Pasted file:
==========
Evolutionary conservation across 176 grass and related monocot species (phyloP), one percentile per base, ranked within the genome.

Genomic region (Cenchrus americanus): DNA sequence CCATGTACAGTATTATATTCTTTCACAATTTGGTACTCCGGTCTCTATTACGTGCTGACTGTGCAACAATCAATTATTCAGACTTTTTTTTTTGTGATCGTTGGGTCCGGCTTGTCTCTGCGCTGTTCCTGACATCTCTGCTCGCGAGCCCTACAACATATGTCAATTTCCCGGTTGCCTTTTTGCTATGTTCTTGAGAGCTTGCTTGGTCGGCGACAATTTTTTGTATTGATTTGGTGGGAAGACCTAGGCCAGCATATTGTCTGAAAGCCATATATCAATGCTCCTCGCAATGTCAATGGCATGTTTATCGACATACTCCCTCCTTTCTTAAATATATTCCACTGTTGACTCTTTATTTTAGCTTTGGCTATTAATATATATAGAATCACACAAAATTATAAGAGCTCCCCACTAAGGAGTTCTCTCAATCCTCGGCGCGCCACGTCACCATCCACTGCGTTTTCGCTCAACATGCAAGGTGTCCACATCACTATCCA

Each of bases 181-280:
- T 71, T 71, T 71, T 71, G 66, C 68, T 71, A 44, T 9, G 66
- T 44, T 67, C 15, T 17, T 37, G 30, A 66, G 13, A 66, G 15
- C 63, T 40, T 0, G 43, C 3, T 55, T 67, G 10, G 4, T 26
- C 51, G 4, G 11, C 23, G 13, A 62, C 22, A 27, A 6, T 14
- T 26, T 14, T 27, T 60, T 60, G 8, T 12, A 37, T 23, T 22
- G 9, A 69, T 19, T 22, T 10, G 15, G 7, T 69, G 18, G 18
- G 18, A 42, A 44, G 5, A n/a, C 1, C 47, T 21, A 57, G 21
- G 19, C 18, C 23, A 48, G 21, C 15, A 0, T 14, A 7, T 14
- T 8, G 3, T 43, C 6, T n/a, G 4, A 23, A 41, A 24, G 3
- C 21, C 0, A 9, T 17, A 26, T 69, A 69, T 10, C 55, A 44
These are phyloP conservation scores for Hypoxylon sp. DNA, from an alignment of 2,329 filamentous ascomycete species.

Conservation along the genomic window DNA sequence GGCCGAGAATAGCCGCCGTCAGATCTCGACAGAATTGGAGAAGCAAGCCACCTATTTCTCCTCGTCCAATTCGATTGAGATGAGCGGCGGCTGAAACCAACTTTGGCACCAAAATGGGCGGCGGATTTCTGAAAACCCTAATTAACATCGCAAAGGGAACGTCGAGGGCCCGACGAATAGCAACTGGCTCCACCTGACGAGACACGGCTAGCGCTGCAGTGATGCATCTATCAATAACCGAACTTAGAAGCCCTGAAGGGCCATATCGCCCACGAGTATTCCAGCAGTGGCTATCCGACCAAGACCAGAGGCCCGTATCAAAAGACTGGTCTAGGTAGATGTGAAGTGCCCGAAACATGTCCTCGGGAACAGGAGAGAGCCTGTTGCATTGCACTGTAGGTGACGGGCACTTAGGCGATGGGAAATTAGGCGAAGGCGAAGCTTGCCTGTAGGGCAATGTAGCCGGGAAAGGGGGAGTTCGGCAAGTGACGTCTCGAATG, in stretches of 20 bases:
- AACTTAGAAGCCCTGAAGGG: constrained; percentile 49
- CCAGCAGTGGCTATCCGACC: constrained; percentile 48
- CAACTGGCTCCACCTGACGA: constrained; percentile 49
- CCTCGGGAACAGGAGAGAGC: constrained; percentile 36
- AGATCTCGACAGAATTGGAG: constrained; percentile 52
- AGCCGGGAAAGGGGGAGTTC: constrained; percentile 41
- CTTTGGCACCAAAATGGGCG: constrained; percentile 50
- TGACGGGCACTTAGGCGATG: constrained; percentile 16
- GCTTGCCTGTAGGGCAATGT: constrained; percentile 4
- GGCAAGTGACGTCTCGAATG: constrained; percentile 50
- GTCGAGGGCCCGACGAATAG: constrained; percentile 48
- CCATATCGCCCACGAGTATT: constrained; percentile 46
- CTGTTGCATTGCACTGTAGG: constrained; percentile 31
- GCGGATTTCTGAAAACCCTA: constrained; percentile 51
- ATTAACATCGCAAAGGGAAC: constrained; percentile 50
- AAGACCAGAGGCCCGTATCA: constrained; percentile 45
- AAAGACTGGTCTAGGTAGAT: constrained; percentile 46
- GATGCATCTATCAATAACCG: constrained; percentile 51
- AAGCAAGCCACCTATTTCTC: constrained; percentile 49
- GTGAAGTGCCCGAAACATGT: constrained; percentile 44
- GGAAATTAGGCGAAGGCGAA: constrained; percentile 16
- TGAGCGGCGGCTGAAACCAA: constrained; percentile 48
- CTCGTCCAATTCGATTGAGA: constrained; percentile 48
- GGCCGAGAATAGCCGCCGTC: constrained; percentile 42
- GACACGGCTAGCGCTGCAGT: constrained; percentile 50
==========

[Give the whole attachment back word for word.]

Evolutionary conservation across 176 grass and related monocot species (phyloP), one percentile per base, ranked within the genome.

Genomic region (Cenchrus americanus): DNA sequence CCATGTACAGTATTATATTCTTTCACAATTTGGTACTCCGGTCTCTATTACGTGCTGACTGTGCAACAATCAATTATTCAGACTTTTTTTTTTGTGATCGTTGGGTCCGGCTTGTCTCTGCGCTGTTCCTGACATCTCTGCTCGCGAGCCCTACAACATATGTCAATTTCCCGGTTGCCTTTTTGCTATGTTCTTGAGAGCTTGCTTGGTCGGCGACAATTTTTTGTATTGATTTGGTGGGAAGACCTAGGCCAGCATATTGTCTGAAAGCCATATATCAATGCTCCTCGCAATGTCAATGGCATGTTTATCGACATACTCCCTCCTTTCTTAAATATATTCCACTGTTGACTCTTTATTTTAGCTTTGGCTATTAATATATATAGAATCACACAAAATTATAAGAGCTCCCCACTAAGGAGTTCTCTCAATCCTCGGCGCGCCACGTCACCATCCACTGCGTTTTCGCTCAACATGCAAGGTGTCCACATCACTATCCA

Each of bases 181-280:
- T 71, T 71, T 71, T 71, G 66, C 68, T 71, A 44, T 9, G 66
- T 44, T 67, C 15, T 17, T 37, G 30, A 66, G 13, A 66, G 15
- C 63, T 40, T 0, G 43, C 3, T 55, T 67, G 10, G 4, T 26
- C 51, G 4, G 11, C 23, G 13, A 62, C 22, A 27, A 6, T 14
- T 26, T 14, T 27, T 60, T 60, G 8, T 12, A 37, T 23, T 22
- G 9, A 69, T 19, T 22, T 10, G 15, G 7, T 69, G 18, G 18
- G 18, A 42, A 44, G 5, A n/a, C 1, C 47, T 21, A 57, G 21
- G 19, C 18, C 23, A 48, G 21, C 15, A 0, T 14, A 7, T 14
- T 8, G 3, T 43, C 6, T n/a, G 4, A 23, A 41, A 24, G 3
- C 21, C 0, A 9, T 17, A 26, T 69, A 69, T 10, C 55, A 44
These are phyloP conservation scores for Hypoxylon sp. DNA, from an alignment of 2,329 filamentous ascomycete species.

Conservation along the genomic window DNA sequence GGCCGAGAATAGCCGCCGTCAGATCTCGACAGAATTGGAGAAGCAAGCCACCTATTTCTCCTCGTCCAATTCGATTGAGATGAGCGGCGGCTGAAACCAACTTTGGCACCAAAATGGGCGGCGGATTTCTGAAAACCCTAATTAACATCGCAAAGGGAACGTCGAGGGCCCGACGAATAGCAACTGGCTCCACCTGACGAGACACGGCTAGCGCTGCAGTGATGCATCTATCAATAACCGAACTTAGAAGCCCTGAAGGGCCATATCGCCCACGAGTATTCCAGCAGTGGCTATCCGACCAAGACCAGAGGCCCGTATCAAAAGACTGGTCTAGGTAGATGTGAAGTGCCCGAAACATGTCCTCGGGAACAGGAGAGAGCCTGTTGCATTGCACTGTAGGTGACGGGCACTTAGGCGATGGGAAATTAGGCGAAGGCGAAGCTTGCCTGTAGGGCAATGTAGCCGGGAAAGGGGGAGTTCGGCAAGTGACGTCTCGAATG, in stretches of 20 bases:
- AACTTAGAAGCCCTGAAGGG: constrained; percentile 49
- CCAGCAGTGGCTATCCGACC: constrained; percentile 48
- CAACTGGCTCCACCTGACGA: constrained; percentile 49
- CCTCGGGAACAGGAGAGAGC: constrained; percentile 36
- AGATCTCGACAGAATTGGAG: constrained; percentile 52
- AGCCGGGAAAGGGGGAGTTC: constrained; percentile 41
- CTTTGGCACCAAAATGGGCG: constrained; percentile 50
- TGACGGGCACTTAGGCGATG: constrained; percentile 16
- GCTTGCCTGTAGGGCAATGT: constrained; percentile 4
- GGCAAGTGACGTCTCGAATG: constrained; percentile 50
- GTCGAGGGCCCGACGAATAG: constrained; percentile 48
- CCATATCGCCCACGAGTATT: constrained; percentile 46
- CTGTTGCATTGCACTGTAGG: constrained; percentile 31
- GCGGATTTCTGAAAACCCTA: constrained; percentile 51
- ATTAACATCGCAAAGGGAAC: constrained; percentile 50
- AAGACCAGAGGCCCGTATCA: constrained; percentile 45
- AAAGACTGGTCTAGGTAGAT: constrained; percentile 46
- GATGCATCTATCAATAACCG: constrained; percentile 51
- AAGCAAGCCACCTATTTCTC: constrained; percentile 49
- GTGAAGTGCCCGAAACATGT: constrained; percentile 44
- GGAAATTAGGCGAAGGCGAA: constrained; percentile 16
- TGAGCGGCGGCTGAAACCAA: constrained; percentile 48
- CTCGTCCAATTCGATTGAGA: constrained; percentile 48
- GGCCGAGAATAGCCGCCGTC: constrained; percentile 42
- GACACGGCTAGCGCTGCAGT: constrained; percentile 50